Learning the Hard Way

Cody-Kramer Imports was in need of a serious makeover when Reid Chase and Scott Semel, both 40, purchased the candy importer in 1994. At the time, the company was the sole importer of a very high-end candy from Switzerland, but the previous owners really didn't have any distribution. The company had a good product, but it wasn't even close to reaching all the customers it could.

To add another challenge, the previous owners had only a handshake agreement with the candy-makers in Switzerland-nothing was on paper. Furthermore, the candy-makers refused to ink an agreement with Chase and Semel. "They told us, 'We don't know you, and we're not going to trust you with a long-term contract. You need to prove yourselves first,'" remembers Chase.

corporation fails every three minutes.
SOURCE: Dun & Bradstreet

Even with no guarantee that they'd be allowed to sell their key product, Chase and Semel pressed forward. With nary a candy background between them, the pair started a crash course in all things candy-related and decided the real profits would be in exclusivity and expansion. If Cody-Kramer Imports could become the sole distributor of more than one candy product, Chase and Semel knew they'd see some serious turnaround.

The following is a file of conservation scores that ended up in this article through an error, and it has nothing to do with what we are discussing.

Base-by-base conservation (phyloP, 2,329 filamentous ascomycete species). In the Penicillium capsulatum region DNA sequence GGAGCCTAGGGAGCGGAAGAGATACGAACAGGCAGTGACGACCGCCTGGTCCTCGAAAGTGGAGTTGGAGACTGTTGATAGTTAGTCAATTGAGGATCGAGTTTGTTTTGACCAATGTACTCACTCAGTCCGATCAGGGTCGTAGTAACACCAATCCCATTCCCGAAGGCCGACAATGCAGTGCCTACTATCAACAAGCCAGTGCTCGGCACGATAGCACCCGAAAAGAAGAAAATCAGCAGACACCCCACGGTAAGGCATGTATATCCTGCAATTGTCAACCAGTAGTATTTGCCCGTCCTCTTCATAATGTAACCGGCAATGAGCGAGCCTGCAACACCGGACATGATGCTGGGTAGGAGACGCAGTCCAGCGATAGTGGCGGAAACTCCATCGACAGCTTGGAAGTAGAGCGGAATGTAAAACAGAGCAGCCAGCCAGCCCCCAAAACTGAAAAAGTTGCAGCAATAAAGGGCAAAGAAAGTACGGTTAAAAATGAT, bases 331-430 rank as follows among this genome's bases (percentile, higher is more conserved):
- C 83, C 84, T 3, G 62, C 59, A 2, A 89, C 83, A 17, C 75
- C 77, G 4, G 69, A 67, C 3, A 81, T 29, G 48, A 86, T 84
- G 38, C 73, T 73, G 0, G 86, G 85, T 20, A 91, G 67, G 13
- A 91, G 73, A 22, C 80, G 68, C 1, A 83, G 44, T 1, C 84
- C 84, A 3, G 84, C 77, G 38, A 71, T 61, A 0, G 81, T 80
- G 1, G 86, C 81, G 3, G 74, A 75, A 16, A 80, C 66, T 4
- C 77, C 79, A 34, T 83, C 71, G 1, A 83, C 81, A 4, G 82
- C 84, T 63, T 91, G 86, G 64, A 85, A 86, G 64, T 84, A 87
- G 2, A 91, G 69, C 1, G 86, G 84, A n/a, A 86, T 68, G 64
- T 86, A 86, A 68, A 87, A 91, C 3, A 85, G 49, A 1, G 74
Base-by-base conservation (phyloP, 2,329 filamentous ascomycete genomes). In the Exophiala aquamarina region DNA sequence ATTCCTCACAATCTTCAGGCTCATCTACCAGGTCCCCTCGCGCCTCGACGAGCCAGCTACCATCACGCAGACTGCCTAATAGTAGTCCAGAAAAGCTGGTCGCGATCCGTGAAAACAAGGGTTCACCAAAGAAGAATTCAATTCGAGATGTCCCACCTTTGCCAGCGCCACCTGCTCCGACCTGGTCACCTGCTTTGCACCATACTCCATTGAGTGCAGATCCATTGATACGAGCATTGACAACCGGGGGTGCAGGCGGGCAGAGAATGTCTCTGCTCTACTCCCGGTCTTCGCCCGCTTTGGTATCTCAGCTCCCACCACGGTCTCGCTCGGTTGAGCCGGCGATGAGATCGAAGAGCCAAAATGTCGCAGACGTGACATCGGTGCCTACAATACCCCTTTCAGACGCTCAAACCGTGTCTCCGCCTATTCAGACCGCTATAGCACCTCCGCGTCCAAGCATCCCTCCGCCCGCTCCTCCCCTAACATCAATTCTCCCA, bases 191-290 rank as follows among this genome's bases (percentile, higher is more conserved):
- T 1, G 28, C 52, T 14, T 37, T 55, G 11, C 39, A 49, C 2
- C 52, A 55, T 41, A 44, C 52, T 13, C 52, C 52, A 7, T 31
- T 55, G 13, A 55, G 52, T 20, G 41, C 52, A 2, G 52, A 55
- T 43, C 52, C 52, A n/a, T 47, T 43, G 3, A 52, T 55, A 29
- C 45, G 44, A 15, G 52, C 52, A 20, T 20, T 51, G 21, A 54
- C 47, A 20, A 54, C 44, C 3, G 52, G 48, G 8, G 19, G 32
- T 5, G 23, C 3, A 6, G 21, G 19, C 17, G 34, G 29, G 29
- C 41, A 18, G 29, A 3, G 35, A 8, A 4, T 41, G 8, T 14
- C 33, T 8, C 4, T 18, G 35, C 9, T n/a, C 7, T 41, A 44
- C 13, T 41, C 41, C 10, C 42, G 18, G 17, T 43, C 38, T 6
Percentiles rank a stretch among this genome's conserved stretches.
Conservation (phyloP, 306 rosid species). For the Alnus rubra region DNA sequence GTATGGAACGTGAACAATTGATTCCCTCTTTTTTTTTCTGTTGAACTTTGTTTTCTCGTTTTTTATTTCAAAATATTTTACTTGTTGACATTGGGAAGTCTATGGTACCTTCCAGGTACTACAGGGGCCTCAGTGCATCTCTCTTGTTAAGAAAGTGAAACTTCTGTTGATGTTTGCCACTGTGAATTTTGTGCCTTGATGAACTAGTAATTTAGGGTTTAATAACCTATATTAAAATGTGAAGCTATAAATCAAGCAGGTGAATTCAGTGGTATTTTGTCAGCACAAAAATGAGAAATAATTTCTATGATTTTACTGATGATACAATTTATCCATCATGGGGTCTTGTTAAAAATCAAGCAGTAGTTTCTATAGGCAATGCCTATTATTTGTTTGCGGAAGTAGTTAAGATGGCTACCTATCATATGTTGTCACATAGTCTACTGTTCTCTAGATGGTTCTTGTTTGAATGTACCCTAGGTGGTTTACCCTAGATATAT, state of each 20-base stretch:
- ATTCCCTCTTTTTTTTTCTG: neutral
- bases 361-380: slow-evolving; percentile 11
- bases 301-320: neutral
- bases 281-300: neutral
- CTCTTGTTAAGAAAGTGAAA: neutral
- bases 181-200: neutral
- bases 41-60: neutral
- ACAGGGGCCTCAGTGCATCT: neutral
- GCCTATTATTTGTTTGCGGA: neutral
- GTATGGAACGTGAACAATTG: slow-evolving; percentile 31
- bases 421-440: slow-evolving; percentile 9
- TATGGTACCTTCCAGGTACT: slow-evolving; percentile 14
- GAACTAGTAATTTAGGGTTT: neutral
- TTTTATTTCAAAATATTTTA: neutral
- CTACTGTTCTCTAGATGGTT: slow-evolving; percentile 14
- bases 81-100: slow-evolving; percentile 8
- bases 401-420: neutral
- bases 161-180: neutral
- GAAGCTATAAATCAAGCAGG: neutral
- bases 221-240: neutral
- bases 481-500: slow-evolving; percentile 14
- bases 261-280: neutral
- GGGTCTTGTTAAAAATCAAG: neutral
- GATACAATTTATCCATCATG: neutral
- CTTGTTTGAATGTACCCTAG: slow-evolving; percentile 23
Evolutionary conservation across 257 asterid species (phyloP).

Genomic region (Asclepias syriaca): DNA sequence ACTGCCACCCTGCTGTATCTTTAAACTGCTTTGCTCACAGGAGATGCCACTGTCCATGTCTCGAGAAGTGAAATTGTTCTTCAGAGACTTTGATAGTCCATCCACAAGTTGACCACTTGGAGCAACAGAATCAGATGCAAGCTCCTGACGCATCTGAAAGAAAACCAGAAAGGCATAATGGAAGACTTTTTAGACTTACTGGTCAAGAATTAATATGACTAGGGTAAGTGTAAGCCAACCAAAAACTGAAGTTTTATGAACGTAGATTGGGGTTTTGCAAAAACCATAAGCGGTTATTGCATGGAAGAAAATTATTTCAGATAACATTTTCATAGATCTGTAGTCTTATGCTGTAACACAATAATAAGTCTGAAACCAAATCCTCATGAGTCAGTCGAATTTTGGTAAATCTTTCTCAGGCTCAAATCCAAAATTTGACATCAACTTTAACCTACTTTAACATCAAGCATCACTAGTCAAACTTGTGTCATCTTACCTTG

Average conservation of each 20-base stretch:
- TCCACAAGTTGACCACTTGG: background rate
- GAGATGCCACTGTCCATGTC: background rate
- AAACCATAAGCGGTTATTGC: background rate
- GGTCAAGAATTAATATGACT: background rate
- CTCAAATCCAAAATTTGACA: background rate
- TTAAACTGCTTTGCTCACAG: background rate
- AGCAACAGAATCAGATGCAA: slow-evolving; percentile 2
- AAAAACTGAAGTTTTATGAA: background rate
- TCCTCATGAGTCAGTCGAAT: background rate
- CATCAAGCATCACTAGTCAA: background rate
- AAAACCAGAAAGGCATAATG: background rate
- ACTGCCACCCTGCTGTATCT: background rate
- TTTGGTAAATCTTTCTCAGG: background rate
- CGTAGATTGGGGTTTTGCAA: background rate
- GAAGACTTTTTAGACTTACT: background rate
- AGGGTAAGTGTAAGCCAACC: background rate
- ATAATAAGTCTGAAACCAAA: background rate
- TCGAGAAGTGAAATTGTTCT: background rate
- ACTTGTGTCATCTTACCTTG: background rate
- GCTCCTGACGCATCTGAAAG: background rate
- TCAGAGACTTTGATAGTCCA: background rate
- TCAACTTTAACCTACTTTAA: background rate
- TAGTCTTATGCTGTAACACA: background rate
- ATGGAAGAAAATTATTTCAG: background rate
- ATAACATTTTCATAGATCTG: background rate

They extended their line to include private-label mints and other candies. "We did things [the previous owner] never did," Chase says of the differences between the company's new and old ownership. In 2000, the pair had their biggest coup yet when they licensed the Snapple name and began distributing an exclusive line of Snapple candy.

Now that sales have grown from $600,000 under the old owner to about $40 million today, it's clear that Chase and Semel have not only turned Cody-Kramer Imports around-they've made it their own.

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This article was originally published in the November 2001 print edition of Entrepreneur with the headline: Fixer-Upper.

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